In order for lean principles to take root, leaders must first work to create an organizational culture that is receptive to lean thinking. To begin with, let us first understand what exactly is culture? In an organization, culture is a set of rules and standards shared by members of an organization. It is a process developed by the organization and established by the management team, as a response to the working environment. If the environment changes, obviously, the culture would have to change with it. One needs to adopt and adapt innovation in business. Lean culture is this culture of continuous improvement and a culture that embraces change.
For establishing a lean culture in the organization, the employees need to undergo a specific training focusing on lean activities. It would take time for the system to be set and sink in. One might need to actually redesign some processes.
A company needs to invest in training and instill open communication with the employees to adopt lean culture. It will need to remove any roadblocks that people may encounter while practicing such culture. The primary reason most companies fail in their lean implementation is because they fail to successfully change the previous culture. As the training programs end, with that ends the lean culture implementation. For success, one has to make sure that lean activities are part of an overall business philosophy and not a just a flavor of particular month till the training lasts.
Employee engagement is extremely necessary at all the levels to achieve business objectives. For successful business, it is important to develop a clear vision for the company as well as share its strategic objectives with the employees. Lean culture requires a strong commitment and investment from company management to make sure employees feel their input is valued & encouraged. What is equally important is execution and getting down to the level of understanding difficulties faced while executing a certain idea.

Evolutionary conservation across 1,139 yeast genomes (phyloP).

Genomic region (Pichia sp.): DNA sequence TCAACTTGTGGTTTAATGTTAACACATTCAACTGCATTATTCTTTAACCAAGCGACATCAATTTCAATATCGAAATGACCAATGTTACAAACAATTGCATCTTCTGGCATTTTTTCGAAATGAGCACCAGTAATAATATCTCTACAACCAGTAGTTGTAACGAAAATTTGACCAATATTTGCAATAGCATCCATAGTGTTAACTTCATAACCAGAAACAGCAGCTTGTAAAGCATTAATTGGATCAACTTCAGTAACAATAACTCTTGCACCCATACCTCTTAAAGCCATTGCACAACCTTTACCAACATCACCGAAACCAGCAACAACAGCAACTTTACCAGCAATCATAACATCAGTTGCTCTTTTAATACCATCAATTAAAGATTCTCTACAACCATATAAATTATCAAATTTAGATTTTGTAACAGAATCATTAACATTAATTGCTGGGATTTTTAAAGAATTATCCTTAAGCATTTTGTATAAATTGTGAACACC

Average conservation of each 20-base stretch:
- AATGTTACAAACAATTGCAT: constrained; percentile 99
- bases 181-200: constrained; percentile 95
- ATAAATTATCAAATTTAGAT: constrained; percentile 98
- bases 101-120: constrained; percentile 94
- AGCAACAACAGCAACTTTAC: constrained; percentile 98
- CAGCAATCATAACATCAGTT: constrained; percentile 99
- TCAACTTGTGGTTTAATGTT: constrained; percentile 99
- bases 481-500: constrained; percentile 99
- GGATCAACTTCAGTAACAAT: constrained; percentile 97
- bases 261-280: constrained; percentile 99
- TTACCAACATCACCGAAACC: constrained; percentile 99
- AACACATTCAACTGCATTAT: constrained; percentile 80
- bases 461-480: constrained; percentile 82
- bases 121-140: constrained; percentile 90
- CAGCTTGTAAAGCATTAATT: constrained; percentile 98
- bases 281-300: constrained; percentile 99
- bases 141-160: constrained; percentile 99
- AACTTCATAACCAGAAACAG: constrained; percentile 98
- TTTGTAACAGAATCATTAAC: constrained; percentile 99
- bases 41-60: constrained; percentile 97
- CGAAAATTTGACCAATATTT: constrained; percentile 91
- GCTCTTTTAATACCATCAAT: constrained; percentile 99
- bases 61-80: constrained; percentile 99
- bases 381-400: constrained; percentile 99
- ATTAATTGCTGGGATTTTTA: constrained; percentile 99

One of the challenges of implementing lean culture in healthcare is that it requires people to identify non-value added services in which they invest their time and energy. For example, we often see paramedical staff or nurses in the hospital searching and running for medical supplies while on duty. They may not see this as a waste of time, and may not even think why those supplies are not there where they need them to be. But if the supplies were always readily available, the time nurses spend hunting for them would instead be devoted to something more appropriate to their skills and expertise.
For embracing lean culture, one must first identify a perfect process. A perfect process is the one where every step is valuable; capable to produce the desired output & desired quality; adequate; flexible; and linked by continuous flow.
To create the perfect process, one needs to first identify key processes that would deliver the desired results. Then identify people capable of making the process work effectively and more than that who would not just execute the process but ‘own’ it. Leaders should appoint someone who is widely respected within the organization to “own” each process in its entirety. This need not involve someone to supervise over those who work within the process. It requires attention to relentless pursuit of throwing waste out of the process. Only sustainable process is one that works out best. The best way to create belief in a process is for participants to be able to understand the logic and purpose behind it.